The landlord of the Square and Compass pub at Worth Matravers in Dorset may not be known for moving with the times but he’s just completed new building work in response to the greater demand for outdoor eating and drinking.
Charlie Newman, fourth generation landlord of the independent pub, famed for its fossil museum, says the major extension to the pub’s kitchen and the new outside serving hatch, is a long overdue move prompted by Covid.
The Grade II listed Square and Compass pub was originally built as a pair of cottages before later becoming an alehouse
“We’ll see how it develops”
“We’ve always used the garden and set up a temporary bar outside when we had a wedding or big event but hopefully this will establish a more permanent thing and we’ll see how it develops.”
Future plans also include extending the fossil theme outside into the pub garden.
The new kitchen extension with traditional Purbeck stone and slate work – and an ammonite set into the bricks
Pasties and pies
With a demand for more space, having a bar opening out onto the garden at the side of the pub, will make serving customers easier.
While not offering an extensive menu, the place is popular with ramblers, dog walkers and cyclists for its pasties and pies and of course the real ale.
It’s also a well established music venue with bands travelling from miles around to play at the traditional pub.
One of the pub rooms with a photograph of Charlie Newman’s great grandfather above the mantelpiece
Keeping the fossil theme
The pub has always been noted for its cosy intimacy. A photograph of Charlie’s great grandfather, also called Charlie, hangs above the fireplace inside one room.
Another room at the other end of the pub houses the extensive fossil and archaeology collection.
It’s a pub that has been frozen in time – in this case partly at 35 million years ago – but it’s now adapting to changing circumstances.
An ammonite built into the brickwork of the new extension sets the tone for a fossil theme that Charlie is planning to extend outside, hoping to show it’s possible to change without breaking with the past.
Charlie Newman outside the door to the fossil museum at one end of the pub
Pub landlord with a fossil named after him
Indeed, Charlie Newman is one pub landlord who is proud to be an old fossil – he’s actually had a fossil of the world’s oldest mammal named after him, Durlstotherium Newmani – and he has a long association with Steve Etches, the fossil hunter who runs the Etches Collection at Kimmeridge.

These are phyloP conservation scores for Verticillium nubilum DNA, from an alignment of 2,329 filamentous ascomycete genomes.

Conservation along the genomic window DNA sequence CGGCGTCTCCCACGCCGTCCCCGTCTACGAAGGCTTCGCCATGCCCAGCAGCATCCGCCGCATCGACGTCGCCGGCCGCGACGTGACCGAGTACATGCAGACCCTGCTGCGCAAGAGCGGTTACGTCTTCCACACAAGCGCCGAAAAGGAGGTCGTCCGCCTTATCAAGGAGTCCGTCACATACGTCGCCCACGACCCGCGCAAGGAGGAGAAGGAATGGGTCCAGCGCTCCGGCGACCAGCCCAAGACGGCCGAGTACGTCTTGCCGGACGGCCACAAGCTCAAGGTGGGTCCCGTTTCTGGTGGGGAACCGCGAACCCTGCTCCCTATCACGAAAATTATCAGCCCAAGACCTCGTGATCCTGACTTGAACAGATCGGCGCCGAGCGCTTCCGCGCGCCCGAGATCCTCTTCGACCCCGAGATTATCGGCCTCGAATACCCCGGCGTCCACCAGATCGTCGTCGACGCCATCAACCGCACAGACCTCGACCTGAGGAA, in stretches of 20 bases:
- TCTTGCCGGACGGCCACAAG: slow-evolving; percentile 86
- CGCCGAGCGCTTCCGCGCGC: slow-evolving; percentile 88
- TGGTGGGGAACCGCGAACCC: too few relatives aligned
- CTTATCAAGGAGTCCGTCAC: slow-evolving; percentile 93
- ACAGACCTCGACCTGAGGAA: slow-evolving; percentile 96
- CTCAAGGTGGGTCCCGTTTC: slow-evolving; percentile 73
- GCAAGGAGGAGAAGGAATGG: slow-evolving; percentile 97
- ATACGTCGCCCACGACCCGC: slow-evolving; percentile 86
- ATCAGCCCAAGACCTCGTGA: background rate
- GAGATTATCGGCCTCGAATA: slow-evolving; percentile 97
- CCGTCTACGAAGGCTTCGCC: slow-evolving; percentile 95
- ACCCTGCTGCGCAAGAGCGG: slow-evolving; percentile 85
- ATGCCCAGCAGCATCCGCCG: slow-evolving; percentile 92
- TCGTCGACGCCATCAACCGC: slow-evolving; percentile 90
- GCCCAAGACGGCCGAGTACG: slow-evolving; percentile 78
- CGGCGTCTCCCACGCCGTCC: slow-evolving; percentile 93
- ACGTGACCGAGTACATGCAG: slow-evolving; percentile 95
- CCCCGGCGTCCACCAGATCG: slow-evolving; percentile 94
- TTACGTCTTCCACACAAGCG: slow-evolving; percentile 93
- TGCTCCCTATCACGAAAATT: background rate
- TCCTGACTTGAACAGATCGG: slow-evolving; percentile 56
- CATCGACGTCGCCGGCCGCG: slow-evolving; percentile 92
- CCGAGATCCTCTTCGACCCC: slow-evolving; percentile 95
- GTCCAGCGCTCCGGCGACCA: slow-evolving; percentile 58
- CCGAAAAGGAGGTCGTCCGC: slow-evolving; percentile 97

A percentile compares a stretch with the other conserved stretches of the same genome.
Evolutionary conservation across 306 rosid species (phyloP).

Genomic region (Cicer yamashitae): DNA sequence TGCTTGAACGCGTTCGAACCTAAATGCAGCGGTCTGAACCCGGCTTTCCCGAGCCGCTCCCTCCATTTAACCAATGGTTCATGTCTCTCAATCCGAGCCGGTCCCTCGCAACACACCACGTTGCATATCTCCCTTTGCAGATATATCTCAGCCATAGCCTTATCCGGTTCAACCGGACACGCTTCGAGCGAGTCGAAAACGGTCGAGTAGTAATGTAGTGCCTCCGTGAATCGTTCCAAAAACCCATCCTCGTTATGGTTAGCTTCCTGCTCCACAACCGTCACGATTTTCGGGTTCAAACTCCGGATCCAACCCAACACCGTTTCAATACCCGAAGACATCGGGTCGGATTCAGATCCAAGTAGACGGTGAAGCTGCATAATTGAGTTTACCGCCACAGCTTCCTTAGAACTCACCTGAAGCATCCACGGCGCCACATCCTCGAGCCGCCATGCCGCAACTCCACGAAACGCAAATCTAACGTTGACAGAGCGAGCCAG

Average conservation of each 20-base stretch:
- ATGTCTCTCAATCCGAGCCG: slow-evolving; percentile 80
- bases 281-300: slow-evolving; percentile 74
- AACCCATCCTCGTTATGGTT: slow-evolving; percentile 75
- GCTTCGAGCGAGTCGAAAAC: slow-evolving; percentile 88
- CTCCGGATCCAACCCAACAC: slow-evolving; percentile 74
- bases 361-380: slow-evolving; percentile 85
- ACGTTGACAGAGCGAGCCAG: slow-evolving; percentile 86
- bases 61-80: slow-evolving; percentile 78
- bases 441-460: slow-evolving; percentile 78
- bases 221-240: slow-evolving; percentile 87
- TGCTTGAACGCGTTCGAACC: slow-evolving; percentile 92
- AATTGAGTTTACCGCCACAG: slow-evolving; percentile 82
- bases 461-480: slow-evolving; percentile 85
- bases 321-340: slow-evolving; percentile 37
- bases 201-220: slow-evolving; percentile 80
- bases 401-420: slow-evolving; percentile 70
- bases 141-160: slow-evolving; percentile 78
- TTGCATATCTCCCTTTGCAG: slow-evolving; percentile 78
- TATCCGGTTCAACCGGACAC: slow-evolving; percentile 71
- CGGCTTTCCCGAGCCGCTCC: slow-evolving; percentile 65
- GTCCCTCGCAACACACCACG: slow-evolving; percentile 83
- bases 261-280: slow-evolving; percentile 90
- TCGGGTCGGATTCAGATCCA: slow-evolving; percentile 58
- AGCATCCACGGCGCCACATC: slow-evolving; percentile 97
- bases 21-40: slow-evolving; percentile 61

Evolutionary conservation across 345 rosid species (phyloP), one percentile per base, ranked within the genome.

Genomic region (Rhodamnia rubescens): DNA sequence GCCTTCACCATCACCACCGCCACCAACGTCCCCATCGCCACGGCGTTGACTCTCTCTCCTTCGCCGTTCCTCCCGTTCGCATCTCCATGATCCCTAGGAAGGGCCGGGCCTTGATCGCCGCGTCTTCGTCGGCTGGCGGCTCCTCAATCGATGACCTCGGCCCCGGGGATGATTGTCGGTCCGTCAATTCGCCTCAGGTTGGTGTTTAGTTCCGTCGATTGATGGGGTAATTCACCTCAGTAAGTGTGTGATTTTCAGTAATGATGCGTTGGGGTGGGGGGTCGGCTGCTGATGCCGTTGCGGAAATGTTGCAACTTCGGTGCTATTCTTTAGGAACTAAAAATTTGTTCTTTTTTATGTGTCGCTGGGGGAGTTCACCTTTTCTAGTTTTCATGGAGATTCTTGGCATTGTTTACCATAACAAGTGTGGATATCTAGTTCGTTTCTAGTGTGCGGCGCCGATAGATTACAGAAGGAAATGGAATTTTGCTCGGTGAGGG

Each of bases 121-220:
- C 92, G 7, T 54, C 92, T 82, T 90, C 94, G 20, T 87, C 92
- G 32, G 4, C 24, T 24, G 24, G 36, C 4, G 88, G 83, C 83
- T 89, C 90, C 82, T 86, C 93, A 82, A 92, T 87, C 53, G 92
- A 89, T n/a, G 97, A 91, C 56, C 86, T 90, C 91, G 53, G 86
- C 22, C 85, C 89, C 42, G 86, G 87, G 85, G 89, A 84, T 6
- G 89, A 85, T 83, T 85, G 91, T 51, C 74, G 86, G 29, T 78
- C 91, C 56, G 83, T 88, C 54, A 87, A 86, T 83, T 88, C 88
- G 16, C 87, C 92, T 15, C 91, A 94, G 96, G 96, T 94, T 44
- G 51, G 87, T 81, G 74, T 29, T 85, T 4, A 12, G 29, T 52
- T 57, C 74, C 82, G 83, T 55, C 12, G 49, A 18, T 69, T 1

“I don’t even have a mobile phone. I reckon if anybody wants me, they can come and find me.”
The fossil museum was set up in memory of Charlie’s father Raymond who inspired his fascination
“Always his dream to have a museum”
Charlie’s great grandfather Charlie took on the pub in 1907 and ran it until 1953.
His grandfather was also called Charlie, but it was his great aunt Eileen who ran the pub from 1953 until 1973, when his father Ray became landlord.
He then passed it on to Charlie, who managed to buy the freehold in 1994.
“Dad started the fossil collection, and it was always his dream to have a museum which I was finally able to do as a tribute to him.
“It’s not really so unusual because pubs have always gathered old artefacts for people to chat about over a pint. It’s just that these are a bit older.”
The fossil collection is the culmination of decades of work
“Counting my blessings”
The last couple of years have been particularly tough for the hospitality industry with many pubs closing. The need to rethink how they do things has become paramount.
“We have been busy, so I’m counting my blessings that we are doing so well.”
Of course, when it comes to location The Square and Compass certainly has one of the best. And it also has a long and proud history to celebrate.
Popular with walkers and cyclists, the Square and Compass is also a well established music venue
- More about the pub is on its website.